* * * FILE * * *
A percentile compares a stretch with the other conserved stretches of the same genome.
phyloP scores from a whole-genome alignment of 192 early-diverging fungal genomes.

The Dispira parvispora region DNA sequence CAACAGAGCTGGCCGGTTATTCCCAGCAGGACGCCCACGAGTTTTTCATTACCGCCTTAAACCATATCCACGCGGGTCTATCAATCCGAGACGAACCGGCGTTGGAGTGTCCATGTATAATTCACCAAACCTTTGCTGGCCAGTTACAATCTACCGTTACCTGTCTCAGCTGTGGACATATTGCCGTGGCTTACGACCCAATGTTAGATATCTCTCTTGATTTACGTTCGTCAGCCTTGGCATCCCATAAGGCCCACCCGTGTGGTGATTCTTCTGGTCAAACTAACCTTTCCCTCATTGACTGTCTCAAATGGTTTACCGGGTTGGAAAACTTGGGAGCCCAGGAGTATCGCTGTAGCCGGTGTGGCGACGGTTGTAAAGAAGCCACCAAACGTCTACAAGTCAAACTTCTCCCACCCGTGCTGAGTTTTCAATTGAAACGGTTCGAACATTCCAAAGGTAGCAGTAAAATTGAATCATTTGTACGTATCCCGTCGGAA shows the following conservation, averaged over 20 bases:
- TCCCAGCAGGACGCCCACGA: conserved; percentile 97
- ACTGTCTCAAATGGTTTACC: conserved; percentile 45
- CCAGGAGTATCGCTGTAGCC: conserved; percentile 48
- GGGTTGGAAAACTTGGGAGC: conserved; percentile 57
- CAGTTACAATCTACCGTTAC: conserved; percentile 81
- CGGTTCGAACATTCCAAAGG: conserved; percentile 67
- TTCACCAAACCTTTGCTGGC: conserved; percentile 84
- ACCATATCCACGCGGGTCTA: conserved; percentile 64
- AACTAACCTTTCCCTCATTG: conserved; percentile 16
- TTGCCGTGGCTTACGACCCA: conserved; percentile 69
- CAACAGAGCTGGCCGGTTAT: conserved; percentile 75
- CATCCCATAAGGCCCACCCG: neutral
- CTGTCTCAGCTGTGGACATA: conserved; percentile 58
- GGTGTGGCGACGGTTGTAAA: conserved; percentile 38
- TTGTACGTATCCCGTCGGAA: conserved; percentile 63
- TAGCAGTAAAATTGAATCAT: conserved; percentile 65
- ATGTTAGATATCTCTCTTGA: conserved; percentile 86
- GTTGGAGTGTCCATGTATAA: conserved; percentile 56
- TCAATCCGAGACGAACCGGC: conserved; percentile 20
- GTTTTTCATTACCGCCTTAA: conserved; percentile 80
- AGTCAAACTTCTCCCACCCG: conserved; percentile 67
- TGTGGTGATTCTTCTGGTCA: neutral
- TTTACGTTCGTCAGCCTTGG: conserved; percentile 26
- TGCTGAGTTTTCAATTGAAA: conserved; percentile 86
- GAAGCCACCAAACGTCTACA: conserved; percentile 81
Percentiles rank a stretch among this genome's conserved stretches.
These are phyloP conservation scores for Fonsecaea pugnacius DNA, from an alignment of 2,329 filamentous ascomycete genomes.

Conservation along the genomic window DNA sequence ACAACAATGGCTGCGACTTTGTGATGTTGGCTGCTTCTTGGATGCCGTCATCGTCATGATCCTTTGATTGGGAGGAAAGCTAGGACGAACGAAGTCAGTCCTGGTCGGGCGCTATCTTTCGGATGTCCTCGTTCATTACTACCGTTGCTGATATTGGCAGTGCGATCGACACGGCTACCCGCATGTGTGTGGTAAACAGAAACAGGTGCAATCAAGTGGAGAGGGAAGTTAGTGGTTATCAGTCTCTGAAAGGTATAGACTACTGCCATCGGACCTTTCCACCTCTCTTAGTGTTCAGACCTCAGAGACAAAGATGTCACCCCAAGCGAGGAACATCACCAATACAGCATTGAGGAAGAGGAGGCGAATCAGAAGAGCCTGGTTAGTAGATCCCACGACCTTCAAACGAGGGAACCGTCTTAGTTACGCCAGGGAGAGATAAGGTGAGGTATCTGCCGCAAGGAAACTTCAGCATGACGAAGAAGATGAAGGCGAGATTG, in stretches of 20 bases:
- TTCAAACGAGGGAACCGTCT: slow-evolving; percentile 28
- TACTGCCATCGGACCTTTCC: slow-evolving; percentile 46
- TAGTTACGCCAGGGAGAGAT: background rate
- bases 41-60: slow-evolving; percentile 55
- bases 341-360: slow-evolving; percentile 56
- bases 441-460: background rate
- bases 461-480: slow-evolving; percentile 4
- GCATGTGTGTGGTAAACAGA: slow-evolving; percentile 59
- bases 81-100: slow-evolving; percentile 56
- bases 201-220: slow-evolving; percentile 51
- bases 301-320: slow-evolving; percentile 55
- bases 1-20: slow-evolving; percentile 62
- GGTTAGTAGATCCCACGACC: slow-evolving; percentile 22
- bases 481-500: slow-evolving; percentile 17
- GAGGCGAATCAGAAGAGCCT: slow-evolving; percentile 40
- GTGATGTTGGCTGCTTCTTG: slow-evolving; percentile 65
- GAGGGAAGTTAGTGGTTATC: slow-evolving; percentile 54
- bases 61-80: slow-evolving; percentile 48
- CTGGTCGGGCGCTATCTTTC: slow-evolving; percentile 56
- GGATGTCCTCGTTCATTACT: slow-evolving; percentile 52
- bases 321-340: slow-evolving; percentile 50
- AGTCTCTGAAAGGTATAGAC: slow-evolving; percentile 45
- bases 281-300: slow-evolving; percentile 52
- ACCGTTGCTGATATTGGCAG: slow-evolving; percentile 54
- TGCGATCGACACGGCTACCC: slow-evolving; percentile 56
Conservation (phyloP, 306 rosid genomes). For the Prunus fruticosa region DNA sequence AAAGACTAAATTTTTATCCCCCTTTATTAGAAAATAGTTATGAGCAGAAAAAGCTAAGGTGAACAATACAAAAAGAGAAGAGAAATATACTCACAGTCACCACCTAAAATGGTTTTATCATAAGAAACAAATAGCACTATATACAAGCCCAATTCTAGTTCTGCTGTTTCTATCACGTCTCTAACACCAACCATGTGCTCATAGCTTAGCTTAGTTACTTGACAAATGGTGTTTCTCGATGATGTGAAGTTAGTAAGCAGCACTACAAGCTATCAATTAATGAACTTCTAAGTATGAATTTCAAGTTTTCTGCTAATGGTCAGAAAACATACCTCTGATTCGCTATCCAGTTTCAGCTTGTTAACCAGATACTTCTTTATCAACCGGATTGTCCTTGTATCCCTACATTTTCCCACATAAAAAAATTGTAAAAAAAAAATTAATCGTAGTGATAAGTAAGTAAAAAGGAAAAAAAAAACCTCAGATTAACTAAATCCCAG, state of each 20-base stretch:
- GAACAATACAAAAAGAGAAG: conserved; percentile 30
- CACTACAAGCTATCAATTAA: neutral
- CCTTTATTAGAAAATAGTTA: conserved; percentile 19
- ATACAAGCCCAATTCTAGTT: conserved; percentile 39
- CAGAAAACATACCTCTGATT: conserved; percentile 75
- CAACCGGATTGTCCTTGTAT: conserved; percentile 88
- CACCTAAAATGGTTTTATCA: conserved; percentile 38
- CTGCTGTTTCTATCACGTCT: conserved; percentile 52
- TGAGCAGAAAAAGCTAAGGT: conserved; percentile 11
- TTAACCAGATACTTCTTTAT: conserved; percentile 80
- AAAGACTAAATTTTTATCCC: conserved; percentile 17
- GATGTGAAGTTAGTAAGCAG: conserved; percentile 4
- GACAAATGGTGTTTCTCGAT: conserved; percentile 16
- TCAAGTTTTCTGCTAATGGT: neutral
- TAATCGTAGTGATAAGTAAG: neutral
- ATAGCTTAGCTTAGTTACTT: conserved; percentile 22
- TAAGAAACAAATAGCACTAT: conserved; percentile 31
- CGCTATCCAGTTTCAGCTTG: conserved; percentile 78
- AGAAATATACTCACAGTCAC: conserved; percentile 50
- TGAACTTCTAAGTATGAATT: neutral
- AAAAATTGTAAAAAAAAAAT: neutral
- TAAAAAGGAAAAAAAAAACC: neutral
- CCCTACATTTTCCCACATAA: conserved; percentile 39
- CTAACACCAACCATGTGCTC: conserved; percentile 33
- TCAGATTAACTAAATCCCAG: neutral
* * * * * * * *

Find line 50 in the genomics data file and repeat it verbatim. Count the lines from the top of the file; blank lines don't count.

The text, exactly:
- CTGGTCGGGCGCTATCTTTC: slow-evolving; percentile 56